The hate beneath the surface
In terms of continued prejudice towards religious minorities, the attitudes of Canadians have not undergone any radically transformative change.
Canadian flag [illustrative photo] Photo: Thinkstock/Imagebank
It is 30 years since the League for Human Rights of B’nai Brith Canada first
started to document anti-Semitism through an annual “Audit of Anti-Semitic
Coincidentally, this year also marks a seminal anniversary in
Canadian jurisprudence: the 1982 enactment of the “Canadian Charter of Rights
and Freedoms,” legislation that promised the constitutional entrenchment of
freedom of religion.
Although there have been important advances that
make Canada one of the best places in the world for a Jewish community to enjoy
that freedom, in terms of continued prejudice towards religious minorities, the
attitudes of Canadians as they contemplate neighbors with different customs and
traditions, have not undergone any radically transformative change.
fact, available data show that the number of anti-Semitic incidents has
increased in the intervening years; compared to just 10 years ago, the number of
incidents has increased almost threefold. In 30 years, it has risen more than
Clearly, an underlying thread of bigotry still runs through both
public and private discourse, whether explicit or nuanced, reflecting
continuing, deeply rooted, underlying prejudice.
The 1,297 incidents in
2011 offer a cross-section of what anti-Jewish prejudice looks like in Canada,
illustrating a darker side to the advance of multiculturalism. There are clearly
still quarters where anti-Jewish ideologies find resonance, prompting
hate-motivated activity – vandalism, harassment and even violence – in a variety
of sectors of society.
One has only to look at ongoing prejudice against
the most visible of Orthodox Jews, hassidic communities in Quebec for example,
to see that differences in dress and custom still have the power to drive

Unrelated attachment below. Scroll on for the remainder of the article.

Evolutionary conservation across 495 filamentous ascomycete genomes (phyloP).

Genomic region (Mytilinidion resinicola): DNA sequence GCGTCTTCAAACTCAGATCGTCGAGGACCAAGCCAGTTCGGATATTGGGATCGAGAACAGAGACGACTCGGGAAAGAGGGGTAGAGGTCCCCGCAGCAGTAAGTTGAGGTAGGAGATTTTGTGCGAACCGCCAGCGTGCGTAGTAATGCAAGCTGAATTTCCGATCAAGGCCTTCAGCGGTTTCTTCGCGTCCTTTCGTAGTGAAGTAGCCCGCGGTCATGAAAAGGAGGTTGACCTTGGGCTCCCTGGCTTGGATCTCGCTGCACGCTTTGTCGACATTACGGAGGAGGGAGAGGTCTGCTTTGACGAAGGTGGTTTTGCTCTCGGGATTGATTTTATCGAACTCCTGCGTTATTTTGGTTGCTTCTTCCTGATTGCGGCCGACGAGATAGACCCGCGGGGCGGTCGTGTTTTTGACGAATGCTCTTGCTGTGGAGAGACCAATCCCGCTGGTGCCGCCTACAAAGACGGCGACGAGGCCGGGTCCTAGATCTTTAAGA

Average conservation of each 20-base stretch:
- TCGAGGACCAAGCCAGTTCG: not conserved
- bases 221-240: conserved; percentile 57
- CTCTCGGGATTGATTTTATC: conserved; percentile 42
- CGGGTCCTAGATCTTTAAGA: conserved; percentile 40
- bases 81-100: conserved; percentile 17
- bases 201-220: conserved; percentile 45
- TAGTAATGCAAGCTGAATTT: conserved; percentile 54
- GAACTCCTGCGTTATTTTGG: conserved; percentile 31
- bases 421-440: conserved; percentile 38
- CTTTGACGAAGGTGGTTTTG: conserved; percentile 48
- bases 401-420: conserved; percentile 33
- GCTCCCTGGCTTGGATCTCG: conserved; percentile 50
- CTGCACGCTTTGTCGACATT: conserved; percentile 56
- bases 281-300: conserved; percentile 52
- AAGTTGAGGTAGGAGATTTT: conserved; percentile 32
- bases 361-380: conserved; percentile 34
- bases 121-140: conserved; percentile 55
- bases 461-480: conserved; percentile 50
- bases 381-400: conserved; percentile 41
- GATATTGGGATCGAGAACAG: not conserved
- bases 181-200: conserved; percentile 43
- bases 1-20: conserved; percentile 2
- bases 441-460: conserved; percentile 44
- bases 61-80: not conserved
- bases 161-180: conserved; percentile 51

And even where obvious religious differences were less visible,
anti- Semitic slurs were never far beneath the surface in several cases reported
in Ontario of disputes between neighbors where one party knew – or assumed –
that the other was Jewish.
Adding fuel to the fire, populist movements
searching for supporters often find it expedient to co-opt the type of rhetoric
and imagery that oils the wheels of anti-Semitism.
Hence the conflation
of anti-Israel and anti-Semitic themes in the rank-and-file rallying cries of a
variety of unrelated anti-globalization, anti-poverty, campus, church, union and
other such coalitions, or the anti-Jewish bent of many modern- day conspiracy
Demonization of the Jewish state, delegitimization of its
right to exist and defend itself, and selective and obsessive preoccupation only
with Israel’s alleged human rights infractions while ignoring actual human
rights abuses elsewhere, go well beyond the type of constructive criticism of
state policy that could – and should – be directed against any
As emphasized before, legitimate critiques of Israel are not
considered anti-Semitism by the League, nor are they included among the
incidents documented in this study.
Denying the collective right of the
Jewish People – alone out of all nations – the right to self determination in
their own homeland, in much the same way as Jews were denied individual human
rights in the past, is another matter.
As part of a reframing of public